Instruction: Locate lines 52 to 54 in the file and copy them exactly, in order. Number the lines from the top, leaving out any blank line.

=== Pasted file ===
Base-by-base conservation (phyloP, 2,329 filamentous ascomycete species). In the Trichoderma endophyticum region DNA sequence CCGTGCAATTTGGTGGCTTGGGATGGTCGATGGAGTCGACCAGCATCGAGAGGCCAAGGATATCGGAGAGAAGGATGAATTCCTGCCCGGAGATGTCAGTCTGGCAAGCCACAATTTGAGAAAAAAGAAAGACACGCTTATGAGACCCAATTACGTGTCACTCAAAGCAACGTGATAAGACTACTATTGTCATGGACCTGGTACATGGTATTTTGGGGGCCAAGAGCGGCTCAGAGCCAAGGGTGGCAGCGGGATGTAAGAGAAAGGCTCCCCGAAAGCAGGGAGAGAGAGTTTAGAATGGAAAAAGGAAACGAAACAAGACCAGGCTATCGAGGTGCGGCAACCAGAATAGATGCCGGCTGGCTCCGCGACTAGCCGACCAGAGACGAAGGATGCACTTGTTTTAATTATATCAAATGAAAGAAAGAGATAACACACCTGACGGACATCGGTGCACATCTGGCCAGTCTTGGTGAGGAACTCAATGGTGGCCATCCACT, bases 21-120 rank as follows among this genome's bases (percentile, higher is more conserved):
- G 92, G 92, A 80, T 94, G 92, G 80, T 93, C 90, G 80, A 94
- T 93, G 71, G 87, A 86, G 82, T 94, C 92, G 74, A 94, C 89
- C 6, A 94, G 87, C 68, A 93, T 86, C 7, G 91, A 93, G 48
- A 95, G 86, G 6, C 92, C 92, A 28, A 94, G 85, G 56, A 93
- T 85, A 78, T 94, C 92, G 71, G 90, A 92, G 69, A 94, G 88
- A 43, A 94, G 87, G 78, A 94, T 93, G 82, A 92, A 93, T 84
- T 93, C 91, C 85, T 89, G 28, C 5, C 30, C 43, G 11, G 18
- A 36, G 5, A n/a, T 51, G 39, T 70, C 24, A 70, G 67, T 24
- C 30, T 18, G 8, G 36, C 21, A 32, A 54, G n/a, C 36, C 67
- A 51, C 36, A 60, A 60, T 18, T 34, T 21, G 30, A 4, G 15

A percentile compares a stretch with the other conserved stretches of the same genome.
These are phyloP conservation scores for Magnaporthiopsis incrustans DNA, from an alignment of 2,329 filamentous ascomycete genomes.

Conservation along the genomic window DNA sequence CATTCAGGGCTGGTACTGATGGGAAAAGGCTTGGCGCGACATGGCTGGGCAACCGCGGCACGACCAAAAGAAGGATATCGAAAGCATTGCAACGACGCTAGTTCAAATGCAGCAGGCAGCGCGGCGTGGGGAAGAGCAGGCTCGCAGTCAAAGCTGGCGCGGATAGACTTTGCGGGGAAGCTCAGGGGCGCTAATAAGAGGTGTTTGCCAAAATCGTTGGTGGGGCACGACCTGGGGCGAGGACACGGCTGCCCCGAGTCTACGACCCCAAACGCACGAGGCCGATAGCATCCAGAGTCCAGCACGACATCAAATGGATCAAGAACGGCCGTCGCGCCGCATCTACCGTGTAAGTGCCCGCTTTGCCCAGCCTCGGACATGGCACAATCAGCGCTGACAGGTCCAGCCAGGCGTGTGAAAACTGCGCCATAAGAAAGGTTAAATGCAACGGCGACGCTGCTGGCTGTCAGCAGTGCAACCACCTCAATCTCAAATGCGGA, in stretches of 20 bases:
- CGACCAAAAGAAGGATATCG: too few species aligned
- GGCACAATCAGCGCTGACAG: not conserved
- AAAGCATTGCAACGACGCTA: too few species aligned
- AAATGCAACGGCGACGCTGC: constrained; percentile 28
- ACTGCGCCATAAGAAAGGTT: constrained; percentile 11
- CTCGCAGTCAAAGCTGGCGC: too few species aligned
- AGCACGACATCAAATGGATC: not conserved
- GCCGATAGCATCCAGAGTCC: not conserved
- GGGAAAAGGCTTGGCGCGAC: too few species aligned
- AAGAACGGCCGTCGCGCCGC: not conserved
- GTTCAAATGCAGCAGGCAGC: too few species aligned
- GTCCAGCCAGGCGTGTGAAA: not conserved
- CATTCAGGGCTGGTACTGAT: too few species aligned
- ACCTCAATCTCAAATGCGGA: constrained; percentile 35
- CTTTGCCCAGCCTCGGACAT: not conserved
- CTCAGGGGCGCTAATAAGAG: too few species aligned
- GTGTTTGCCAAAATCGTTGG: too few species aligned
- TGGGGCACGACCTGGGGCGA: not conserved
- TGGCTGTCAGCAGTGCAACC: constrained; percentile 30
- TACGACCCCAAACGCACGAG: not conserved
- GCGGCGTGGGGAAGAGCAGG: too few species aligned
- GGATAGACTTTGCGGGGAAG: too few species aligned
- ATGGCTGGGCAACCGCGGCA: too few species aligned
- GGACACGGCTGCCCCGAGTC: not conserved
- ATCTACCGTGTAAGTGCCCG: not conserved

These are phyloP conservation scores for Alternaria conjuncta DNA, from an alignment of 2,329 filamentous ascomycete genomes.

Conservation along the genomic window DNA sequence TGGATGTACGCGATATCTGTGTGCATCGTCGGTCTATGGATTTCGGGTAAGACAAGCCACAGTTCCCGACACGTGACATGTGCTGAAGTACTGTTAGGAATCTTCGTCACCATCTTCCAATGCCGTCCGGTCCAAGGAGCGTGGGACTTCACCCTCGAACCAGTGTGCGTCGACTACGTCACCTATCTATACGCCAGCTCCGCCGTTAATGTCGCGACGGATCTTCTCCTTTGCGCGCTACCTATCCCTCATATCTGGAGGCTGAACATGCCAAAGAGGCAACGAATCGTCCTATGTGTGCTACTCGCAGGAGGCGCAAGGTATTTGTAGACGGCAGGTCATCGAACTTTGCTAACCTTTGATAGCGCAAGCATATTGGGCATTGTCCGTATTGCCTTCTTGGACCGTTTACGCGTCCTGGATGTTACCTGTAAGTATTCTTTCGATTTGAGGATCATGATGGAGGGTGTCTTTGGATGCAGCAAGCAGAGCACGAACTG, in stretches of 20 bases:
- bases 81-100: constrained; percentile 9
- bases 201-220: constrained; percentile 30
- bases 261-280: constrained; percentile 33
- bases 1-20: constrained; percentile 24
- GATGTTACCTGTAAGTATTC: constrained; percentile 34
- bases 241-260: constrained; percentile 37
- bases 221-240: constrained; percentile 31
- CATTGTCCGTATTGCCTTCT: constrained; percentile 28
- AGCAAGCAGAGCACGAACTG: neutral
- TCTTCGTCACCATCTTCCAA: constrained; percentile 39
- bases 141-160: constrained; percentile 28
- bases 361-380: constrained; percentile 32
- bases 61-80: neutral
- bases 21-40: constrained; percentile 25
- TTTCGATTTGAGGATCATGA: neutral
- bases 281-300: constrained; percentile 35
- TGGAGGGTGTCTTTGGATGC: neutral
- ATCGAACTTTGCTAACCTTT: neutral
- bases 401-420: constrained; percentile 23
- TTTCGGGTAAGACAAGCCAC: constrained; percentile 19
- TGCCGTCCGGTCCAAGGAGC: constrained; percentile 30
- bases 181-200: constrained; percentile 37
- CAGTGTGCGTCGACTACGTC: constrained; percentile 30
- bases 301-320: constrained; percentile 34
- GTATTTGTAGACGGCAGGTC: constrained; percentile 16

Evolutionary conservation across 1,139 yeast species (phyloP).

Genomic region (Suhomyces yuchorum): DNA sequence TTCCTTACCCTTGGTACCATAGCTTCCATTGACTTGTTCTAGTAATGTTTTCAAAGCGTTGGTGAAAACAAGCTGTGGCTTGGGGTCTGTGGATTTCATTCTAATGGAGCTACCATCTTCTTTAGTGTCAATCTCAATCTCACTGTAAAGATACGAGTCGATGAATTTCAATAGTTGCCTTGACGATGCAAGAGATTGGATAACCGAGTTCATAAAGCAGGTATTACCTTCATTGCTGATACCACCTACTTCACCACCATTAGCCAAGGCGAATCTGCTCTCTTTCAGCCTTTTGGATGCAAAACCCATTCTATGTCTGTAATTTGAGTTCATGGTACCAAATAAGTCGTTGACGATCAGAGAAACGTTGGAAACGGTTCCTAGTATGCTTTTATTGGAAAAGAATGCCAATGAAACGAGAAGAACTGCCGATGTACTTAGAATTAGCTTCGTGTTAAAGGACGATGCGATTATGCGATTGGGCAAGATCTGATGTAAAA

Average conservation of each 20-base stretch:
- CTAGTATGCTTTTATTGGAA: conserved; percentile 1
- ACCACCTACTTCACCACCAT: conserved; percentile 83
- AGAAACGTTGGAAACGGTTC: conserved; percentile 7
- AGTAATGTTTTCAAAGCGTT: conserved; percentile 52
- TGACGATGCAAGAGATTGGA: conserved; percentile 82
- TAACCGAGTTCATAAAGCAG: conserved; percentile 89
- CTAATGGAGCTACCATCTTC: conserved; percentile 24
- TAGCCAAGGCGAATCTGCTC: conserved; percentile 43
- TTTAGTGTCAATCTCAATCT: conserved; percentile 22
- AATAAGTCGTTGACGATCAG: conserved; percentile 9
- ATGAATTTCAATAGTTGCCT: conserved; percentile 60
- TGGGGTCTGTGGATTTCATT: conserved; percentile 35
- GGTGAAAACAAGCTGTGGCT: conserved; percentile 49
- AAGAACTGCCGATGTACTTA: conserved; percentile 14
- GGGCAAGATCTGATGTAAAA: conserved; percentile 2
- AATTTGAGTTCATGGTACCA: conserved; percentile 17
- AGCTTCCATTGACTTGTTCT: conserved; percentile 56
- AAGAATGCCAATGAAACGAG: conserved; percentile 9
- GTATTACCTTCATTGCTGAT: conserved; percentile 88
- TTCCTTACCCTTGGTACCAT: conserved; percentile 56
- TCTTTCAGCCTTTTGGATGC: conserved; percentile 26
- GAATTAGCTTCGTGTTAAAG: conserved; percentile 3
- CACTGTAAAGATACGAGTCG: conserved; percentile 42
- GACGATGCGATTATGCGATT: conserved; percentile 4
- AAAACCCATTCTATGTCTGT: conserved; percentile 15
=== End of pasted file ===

- bases 141-160: constrained; percentile 28
- bases 361-380: constrained; percentile 32
- bases 61-80: neutral